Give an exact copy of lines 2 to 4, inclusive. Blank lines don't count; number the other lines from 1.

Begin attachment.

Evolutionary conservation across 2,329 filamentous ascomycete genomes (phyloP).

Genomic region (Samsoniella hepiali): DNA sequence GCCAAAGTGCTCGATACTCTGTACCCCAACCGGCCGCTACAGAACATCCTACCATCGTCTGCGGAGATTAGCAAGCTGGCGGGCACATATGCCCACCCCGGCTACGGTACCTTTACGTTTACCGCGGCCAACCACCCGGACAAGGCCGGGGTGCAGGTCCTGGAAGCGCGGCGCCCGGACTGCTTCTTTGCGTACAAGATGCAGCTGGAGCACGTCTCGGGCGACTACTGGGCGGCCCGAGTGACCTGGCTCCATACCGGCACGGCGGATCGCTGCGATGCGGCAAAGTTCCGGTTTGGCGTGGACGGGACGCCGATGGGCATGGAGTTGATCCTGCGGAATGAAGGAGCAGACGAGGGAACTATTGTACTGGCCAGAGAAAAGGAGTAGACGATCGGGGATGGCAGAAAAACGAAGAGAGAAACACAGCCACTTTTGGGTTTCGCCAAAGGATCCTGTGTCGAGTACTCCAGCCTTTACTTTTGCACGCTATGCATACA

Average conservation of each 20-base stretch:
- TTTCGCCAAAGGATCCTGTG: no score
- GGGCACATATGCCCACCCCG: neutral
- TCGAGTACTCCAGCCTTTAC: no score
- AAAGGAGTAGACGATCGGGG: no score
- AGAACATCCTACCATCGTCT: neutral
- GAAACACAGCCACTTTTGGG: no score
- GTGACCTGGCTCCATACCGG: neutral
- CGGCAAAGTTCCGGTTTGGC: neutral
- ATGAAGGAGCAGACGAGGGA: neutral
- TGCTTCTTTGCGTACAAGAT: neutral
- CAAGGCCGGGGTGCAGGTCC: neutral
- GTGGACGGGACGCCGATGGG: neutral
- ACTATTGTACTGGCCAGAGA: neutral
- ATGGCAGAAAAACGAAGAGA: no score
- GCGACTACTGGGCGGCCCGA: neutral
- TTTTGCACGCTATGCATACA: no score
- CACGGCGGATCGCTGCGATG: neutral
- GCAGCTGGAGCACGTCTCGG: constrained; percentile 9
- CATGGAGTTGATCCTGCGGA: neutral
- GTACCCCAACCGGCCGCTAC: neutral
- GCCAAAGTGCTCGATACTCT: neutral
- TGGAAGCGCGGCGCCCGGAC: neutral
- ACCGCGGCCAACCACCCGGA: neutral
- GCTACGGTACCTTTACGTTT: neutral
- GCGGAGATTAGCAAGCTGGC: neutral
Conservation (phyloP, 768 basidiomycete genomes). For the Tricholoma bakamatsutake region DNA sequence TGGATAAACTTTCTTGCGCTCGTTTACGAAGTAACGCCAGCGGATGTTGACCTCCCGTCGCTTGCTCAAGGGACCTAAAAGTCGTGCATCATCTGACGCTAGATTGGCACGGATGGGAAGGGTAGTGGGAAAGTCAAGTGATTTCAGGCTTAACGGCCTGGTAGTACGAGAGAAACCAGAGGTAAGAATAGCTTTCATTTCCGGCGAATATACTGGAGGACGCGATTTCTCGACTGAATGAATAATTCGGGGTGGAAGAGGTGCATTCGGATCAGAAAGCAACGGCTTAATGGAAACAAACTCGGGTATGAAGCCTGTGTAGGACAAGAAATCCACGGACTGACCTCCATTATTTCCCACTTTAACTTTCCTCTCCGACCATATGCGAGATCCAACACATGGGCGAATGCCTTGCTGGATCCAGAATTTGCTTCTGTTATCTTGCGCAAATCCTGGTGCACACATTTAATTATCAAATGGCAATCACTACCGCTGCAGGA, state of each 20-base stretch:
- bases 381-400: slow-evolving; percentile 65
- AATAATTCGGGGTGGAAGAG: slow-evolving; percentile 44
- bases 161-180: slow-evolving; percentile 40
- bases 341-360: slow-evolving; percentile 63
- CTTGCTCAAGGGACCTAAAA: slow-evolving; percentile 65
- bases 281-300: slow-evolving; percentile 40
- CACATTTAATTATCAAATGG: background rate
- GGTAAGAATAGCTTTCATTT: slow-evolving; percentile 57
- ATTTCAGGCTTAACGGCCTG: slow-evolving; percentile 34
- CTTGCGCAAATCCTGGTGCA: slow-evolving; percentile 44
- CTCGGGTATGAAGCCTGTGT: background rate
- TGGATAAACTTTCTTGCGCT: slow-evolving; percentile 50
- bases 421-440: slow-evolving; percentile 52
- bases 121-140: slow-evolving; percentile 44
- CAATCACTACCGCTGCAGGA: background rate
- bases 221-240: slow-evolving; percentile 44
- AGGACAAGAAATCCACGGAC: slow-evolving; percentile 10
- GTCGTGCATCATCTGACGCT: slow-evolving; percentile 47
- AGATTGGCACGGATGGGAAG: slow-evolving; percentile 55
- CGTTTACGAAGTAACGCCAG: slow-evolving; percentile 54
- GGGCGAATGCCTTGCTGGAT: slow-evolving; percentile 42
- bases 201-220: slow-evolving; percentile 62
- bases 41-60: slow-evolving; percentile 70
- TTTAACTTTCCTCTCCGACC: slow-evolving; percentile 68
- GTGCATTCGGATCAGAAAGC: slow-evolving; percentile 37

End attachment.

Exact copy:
Genomic region (Samsoniella hepiali): DNA sequence GCCAAAGTGCTCGATACTCTGTACCCCAACCGGCCGCTACAGAACATCCTACCATCGTCTGCGGAGATTAGCAAGCTGGCGGGCACATATGCCCACCCCGGCTACGGTACCTTTACGTTTACCGCGGCCAACCACCCGGACAAGGCCGGGGTGCAGGTCCTGGAAGCGCGGCGCCCGGACTGCTTCTTTGCGTACAAGATGCAGCTGGAGCACGTCTCGGGCGACTACTGGGCGGCCCGAGTGACCTGGCTCCATACCGGCACGGCGGATCGCTGCGATGCGGCAAAGTTCCGGTTTGGCGTGGACGGGACGCCGATGGGCATGGAGTTGATCCTGCGGAATGAAGGAGCAGACGAGGGAACTATTGTACTGGCCAGAGAAAAGGAGTAGACGATCGGGGATGGCAGAAAAACGAAGAGAGAAACACAGCCACTTTTGGGTTTCGCCAAAGGATCCTGTGTCGAGTACTCCAGCCTTTACTTTTGCACGCTATGCATACA

Average conservation of each 20-base stretch:
- TTTCGCCAAAGGATCCTGTG: no score